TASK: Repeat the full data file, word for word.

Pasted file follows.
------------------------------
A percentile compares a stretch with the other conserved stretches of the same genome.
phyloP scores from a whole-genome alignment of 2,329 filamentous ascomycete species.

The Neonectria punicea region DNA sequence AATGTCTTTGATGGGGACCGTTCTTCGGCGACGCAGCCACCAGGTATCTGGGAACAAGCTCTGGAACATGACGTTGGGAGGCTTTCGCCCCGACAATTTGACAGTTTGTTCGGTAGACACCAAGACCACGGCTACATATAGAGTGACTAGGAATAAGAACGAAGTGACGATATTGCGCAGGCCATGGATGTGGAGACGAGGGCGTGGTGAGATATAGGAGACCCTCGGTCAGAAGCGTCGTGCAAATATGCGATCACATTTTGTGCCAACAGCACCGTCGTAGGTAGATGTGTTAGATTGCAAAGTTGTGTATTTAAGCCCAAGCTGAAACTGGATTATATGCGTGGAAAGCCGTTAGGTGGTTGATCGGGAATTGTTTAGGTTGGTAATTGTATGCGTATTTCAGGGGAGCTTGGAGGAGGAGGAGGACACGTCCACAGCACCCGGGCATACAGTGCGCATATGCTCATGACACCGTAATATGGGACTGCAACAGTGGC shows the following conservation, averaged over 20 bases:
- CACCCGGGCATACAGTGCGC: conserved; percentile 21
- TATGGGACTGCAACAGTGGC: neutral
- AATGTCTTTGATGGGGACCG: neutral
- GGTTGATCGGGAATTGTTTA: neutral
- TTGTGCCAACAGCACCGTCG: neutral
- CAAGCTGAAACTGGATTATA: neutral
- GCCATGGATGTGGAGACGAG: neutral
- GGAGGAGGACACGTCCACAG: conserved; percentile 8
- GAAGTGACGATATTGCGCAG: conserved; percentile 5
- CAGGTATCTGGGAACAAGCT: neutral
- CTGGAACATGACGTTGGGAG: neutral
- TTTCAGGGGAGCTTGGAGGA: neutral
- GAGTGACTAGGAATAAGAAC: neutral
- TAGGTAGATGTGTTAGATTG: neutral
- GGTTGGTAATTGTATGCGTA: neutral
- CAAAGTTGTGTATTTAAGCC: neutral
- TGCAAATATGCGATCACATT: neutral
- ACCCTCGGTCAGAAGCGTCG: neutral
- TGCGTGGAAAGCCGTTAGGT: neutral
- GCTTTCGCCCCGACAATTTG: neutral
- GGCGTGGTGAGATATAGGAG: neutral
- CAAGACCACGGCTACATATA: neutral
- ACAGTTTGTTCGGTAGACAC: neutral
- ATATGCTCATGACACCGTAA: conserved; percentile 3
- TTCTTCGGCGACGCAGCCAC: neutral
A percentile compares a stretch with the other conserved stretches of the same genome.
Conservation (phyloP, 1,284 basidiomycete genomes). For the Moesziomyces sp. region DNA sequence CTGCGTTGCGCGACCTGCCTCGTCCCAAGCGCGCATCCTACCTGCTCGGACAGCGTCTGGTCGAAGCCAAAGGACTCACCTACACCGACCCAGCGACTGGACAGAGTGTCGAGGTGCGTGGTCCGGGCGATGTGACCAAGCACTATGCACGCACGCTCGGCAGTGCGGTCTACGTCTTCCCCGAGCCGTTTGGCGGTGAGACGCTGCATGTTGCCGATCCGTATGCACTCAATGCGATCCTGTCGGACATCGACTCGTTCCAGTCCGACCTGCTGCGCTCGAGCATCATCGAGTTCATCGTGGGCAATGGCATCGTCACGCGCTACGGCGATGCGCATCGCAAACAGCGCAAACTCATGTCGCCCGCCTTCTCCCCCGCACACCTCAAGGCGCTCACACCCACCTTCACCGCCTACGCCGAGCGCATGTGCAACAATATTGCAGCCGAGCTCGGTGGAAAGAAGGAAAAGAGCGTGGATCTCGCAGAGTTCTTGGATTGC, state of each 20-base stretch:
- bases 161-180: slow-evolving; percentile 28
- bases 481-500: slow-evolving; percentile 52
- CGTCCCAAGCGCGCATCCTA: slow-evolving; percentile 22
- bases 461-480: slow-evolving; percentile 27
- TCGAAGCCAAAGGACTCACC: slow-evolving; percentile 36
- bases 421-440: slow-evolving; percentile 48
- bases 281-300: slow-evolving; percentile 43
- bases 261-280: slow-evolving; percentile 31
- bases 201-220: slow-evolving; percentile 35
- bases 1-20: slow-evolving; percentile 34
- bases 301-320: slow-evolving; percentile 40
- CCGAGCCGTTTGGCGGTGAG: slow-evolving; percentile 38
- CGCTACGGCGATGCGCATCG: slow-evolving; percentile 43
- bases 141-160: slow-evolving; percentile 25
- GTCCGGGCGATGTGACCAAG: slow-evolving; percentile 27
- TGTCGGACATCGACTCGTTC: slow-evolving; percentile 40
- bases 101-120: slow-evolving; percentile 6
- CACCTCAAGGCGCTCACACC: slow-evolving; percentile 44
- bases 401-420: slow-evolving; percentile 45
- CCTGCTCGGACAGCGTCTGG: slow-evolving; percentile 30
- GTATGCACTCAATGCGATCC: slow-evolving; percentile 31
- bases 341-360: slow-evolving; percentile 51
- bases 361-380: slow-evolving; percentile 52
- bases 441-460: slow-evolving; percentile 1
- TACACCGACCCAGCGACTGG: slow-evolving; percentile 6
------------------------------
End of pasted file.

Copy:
A percentile compares a stretch with the other conserved stretches of the same genome.
phyloP scores from a whole-genome alignment of 2,329 filamentous ascomycete species.

The Neonectria punicea region DNA sequence AATGTCTTTGATGGGGACCGTTCTTCGGCGACGCAGCCACCAGGTATCTGGGAACAAGCTCTGGAACATGACGTTGGGAGGCTTTCGCCCCGACAATTTGACAGTTTGTTCGGTAGACACCAAGACCACGGCTACATATAGAGTGACTAGGAATAAGAACGAAGTGACGATATTGCGCAGGCCATGGATGTGGAGACGAGGGCGTGGTGAGATATAGGAGACCCTCGGTCAGAAGCGTCGTGCAAATATGCGATCACATTTTGTGCCAACAGCACCGTCGTAGGTAGATGTGTTAGATTGCAAAGTTGTGTATTTAAGCCCAAGCTGAAACTGGATTATATGCGTGGAAAGCCGTTAGGTGGTTGATCGGGAATTGTTTAGGTTGGTAATTGTATGCGTATTTCAGGGGAGCTTGGAGGAGGAGGAGGACACGTCCACAGCACCCGGGCATACAGTGCGCATATGCTCATGACACCGTAATATGGGACTGCAACAGTGGC shows the following conservation, averaged over 20 bases:
- CACCCGGGCATACAGTGCGC: conserved; percentile 21
- TATGGGACTGCAACAGTGGC: neutral
- AATGTCTTTGATGGGGACCG: neutral
- GGTTGATCGGGAATTGTTTA: neutral
- TTGTGCCAACAGCACCGTCG: neutral
- CAAGCTGAAACTGGATTATA: neutral
- GCCATGGATGTGGAGACGAG: neutral
- GGAGGAGGACACGTCCACAG: conserved; percentile 8
- GAAGTGACGATATTGCGCAG: conserved; percentile 5
- CAGGTATCTGGGAACAAGCT: neutral
- CTGGAACATGACGTTGGGAG: neutral
- TTTCAGGGGAGCTTGGAGGA: neutral
- GAGTGACTAGGAATAAGAAC: neutral
- TAGGTAGATGTGTTAGATTG: neutral
- GGTTGGTAATTGTATGCGTA: neutral
- CAAAGTTGTGTATTTAAGCC: neutral
- TGCAAATATGCGATCACATT: neutral
- ACCCTCGGTCAGAAGCGTCG: neutral
- TGCGTGGAAAGCCGTTAGGT: neutral
- GCTTTCGCCCCGACAATTTG: neutral
- GGCGTGGTGAGATATAGGAG: neutral
- CAAGACCACGGCTACATATA: neutral
- ACAGTTTGTTCGGTAGACAC: neutral
- ATATGCTCATGACACCGTAA: conserved; percentile 3
- TTCTTCGGCGACGCAGCCAC: neutral
A percentile compares a stretch with the other conserved stretches of the same genome.
Conservation (phyloP, 1,284 basidiomycete genomes). For the Moesziomyces sp. region DNA sequence CTGCGTTGCGCGACCTGCCTCGTCCCAAGCGCGCATCCTACCTGCTCGGACAGCGTCTGGTCGAAGCCAAAGGACTCACCTACACCGACCCAGCGACTGGACAGAGTGTCGAGGTGCGTGGTCCGGGCGATGTGACCAAGCACTATGCACGCACGCTCGGCAGTGCGGTCTACGTCTTCCCCGAGCCGTTTGGCGGTGAGACGCTGCATGTTGCCGATCCGTATGCACTCAATGCGATCCTGTCGGACATCGACTCGTTCCAGTCCGACCTGCTGCGCTCGAGCATCATCGAGTTCATCGTGGGCAATGGCATCGTCACGCGCTACGGCGATGCGCATCGCAAACAGCGCAAACTCATGTCGCCCGCCTTCTCCCCCGCACACCTCAAGGCGCTCACACCCACCTTCACCGCCTACGCCGAGCGCATGTGCAACAATATTGCAGCCGAGCTCGGTGGAAAGAAGGAAAAGAGCGTGGATCTCGCAGAGTTCTTGGATTGC, state of each 20-base stretch:
- bases 161-180: slow-evolving; percentile 28
- bases 481-500: slow-evolving; percentile 52
- CGTCCCAAGCGCGCATCCTA: slow-evolving; percentile 22
- bases 461-480: slow-evolving; percentile 27
- TCGAAGCCAAAGGACTCACC: slow-evolving; percentile 36
- bases 421-440: slow-evolving; percentile 48
- bases 281-300: slow-evolving; percentile 43
- bases 261-280: slow-evolving; percentile 31
- bases 201-220: slow-evolving; percentile 35
- bases 1-20: slow-evolving; percentile 34
- bases 301-320: slow-evolving; percentile 40
- CCGAGCCGTTTGGCGGTGAG: slow-evolving; percentile 38
- CGCTACGGCGATGCGCATCG: slow-evolving; percentile 43
- bases 141-160: slow-evolving; percentile 25
- GTCCGGGCGATGTGACCAAG: slow-evolving; percentile 27
- TGTCGGACATCGACTCGTTC: slow-evolving; percentile 40
- bases 101-120: slow-evolving; percentile 6
- CACCTCAAGGCGCTCACACC: slow-evolving; percentile 44
- bases 401-420: slow-evolving; percentile 45
- CCTGCTCGGACAGCGTCTGG: slow-evolving; percentile 30
- GTATGCACTCAATGCGATCC: slow-evolving; percentile 31
- bases 341-360: slow-evolving; percentile 51
- bases 361-380: slow-evolving; percentile 52
- bases 441-460: slow-evolving; percentile 1
- TACACCGACCCAGCGACTGG: slow-evolving; percentile 6